WAYNESBORO, Pa.—Debate about how advertisements on trucks fit into sign regulations seemed to generate more questions than answers at Monday night’s Washington Township (Pa.) Planning Commission.
Harry Morningstar of Furniture Market has applied for portable sign permits for an antique pickup truck with an affixed sign and a logo-splashed delivery truck. He wants to park them for extended periods of time at several commercially zoned properties in the township.
Earlier this year, Morningstar was at odds with the municipality regarding mannequins — some clothed in costumes, including Spider-Man — he placed atop some trucks. The mannequins issue drew media attention throughout the Tri-State area and across Pennsylvania.
A resident in attendance at the planning commission meeting was the first to ask whether Morningstar would place mannequins on the trucks in the application.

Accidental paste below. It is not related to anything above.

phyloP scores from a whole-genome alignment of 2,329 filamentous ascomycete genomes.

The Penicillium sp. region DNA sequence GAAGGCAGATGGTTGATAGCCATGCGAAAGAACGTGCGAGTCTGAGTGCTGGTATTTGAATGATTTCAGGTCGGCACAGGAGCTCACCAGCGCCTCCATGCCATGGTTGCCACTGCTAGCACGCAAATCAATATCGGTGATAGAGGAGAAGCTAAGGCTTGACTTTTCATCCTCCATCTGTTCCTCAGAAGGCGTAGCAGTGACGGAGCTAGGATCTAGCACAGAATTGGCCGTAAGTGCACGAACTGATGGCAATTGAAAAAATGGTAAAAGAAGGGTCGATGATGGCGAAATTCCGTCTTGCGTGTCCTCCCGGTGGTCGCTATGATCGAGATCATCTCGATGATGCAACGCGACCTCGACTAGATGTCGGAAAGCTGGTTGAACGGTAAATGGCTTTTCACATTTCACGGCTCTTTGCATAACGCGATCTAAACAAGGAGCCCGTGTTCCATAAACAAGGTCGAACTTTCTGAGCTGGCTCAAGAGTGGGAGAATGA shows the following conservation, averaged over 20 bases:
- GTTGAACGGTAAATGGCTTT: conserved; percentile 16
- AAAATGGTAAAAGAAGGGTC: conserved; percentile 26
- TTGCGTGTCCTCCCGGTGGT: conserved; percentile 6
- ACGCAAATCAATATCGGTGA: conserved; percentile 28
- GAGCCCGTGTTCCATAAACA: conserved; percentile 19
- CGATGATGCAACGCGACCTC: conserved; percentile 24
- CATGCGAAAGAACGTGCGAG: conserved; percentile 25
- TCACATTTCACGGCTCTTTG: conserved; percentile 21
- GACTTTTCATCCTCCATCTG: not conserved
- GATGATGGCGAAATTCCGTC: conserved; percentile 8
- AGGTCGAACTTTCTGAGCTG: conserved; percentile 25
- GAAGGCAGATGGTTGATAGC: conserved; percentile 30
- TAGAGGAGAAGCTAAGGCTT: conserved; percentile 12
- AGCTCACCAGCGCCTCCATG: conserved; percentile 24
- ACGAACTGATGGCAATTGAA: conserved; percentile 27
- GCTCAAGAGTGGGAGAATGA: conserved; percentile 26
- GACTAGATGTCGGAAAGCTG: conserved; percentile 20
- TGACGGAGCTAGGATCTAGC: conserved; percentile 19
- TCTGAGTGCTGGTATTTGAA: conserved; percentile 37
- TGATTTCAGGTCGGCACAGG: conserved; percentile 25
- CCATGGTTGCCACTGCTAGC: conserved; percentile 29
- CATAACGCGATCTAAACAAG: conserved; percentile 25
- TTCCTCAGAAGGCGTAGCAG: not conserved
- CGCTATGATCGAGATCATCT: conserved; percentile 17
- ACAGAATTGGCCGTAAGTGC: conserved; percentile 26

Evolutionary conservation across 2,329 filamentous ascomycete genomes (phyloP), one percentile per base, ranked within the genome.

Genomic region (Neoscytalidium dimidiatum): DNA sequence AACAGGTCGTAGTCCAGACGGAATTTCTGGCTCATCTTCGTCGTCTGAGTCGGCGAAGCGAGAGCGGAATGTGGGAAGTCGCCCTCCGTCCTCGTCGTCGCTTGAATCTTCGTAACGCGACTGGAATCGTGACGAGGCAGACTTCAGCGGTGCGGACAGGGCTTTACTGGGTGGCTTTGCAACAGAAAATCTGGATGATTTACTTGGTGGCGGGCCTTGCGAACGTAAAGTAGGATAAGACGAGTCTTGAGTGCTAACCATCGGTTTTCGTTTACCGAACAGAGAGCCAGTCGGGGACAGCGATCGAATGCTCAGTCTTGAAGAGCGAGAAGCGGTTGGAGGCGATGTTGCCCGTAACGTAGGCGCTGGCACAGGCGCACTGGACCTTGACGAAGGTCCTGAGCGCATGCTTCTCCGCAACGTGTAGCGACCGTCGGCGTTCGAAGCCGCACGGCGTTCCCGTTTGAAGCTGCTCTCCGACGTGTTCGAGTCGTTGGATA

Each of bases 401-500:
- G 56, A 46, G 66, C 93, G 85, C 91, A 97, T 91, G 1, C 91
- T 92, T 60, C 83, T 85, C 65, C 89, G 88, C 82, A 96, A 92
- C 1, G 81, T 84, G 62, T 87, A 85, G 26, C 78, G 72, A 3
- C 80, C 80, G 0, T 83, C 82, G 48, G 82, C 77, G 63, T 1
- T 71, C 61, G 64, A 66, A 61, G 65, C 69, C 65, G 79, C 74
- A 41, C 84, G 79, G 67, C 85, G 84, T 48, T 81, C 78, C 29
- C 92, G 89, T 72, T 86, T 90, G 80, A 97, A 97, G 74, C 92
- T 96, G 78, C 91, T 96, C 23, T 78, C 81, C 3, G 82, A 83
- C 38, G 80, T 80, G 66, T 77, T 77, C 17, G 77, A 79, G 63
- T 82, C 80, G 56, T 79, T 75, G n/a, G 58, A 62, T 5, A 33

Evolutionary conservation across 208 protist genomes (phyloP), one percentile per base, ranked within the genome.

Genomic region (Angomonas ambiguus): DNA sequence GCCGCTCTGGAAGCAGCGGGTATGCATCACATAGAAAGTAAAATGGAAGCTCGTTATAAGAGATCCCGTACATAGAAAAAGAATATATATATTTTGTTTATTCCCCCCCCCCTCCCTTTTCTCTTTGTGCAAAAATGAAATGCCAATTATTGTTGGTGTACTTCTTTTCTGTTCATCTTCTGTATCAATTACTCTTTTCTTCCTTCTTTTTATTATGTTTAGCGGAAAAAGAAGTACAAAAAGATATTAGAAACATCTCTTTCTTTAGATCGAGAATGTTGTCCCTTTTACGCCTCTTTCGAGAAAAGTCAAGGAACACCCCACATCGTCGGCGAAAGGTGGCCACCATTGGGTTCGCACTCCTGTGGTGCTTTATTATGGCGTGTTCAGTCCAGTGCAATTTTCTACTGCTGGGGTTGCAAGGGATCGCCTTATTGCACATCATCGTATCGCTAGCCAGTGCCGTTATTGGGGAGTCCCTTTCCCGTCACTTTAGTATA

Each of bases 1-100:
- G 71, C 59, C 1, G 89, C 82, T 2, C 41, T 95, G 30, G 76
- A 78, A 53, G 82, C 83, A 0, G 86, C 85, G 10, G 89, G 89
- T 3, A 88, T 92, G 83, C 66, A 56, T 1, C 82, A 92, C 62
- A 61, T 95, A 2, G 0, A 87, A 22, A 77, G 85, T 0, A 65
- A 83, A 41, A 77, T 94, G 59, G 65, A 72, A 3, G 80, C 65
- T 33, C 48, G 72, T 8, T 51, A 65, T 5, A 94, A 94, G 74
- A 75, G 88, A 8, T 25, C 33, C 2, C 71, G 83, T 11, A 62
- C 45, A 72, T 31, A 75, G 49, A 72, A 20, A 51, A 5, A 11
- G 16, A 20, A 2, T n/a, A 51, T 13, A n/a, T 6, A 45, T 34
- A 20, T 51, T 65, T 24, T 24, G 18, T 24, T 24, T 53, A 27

“That was our intention. ... We’re trying to keep this tasteful, fun and lighthearted,” Morningstar said.
That information launched lengthy discussion with lawyers, residents, planning commission members and township staff. The debate included whether a truck is a sign and, if so, what type of sign a truck is, and issues like sight distance, driver distraction and square footage.
Ultimately, the Washington Township Supervisors will make decisions regarding the conditional-use permits being requested. The planning commission offers recommendations to that board.
The three planners in attendance — Jay Heefner, Chris Firme and Kyle Hess — said they were OK with the antique pickup truck without mannequins if the sign is less than 12 square feet and the truck does not interfere with motorists’ line of sight.
The planners could not agree what to recommend regarding the box trucks or mannequins.
The Washington Township Supervisors have a workshop meeting scheduled for 7 p.m. Wednesday.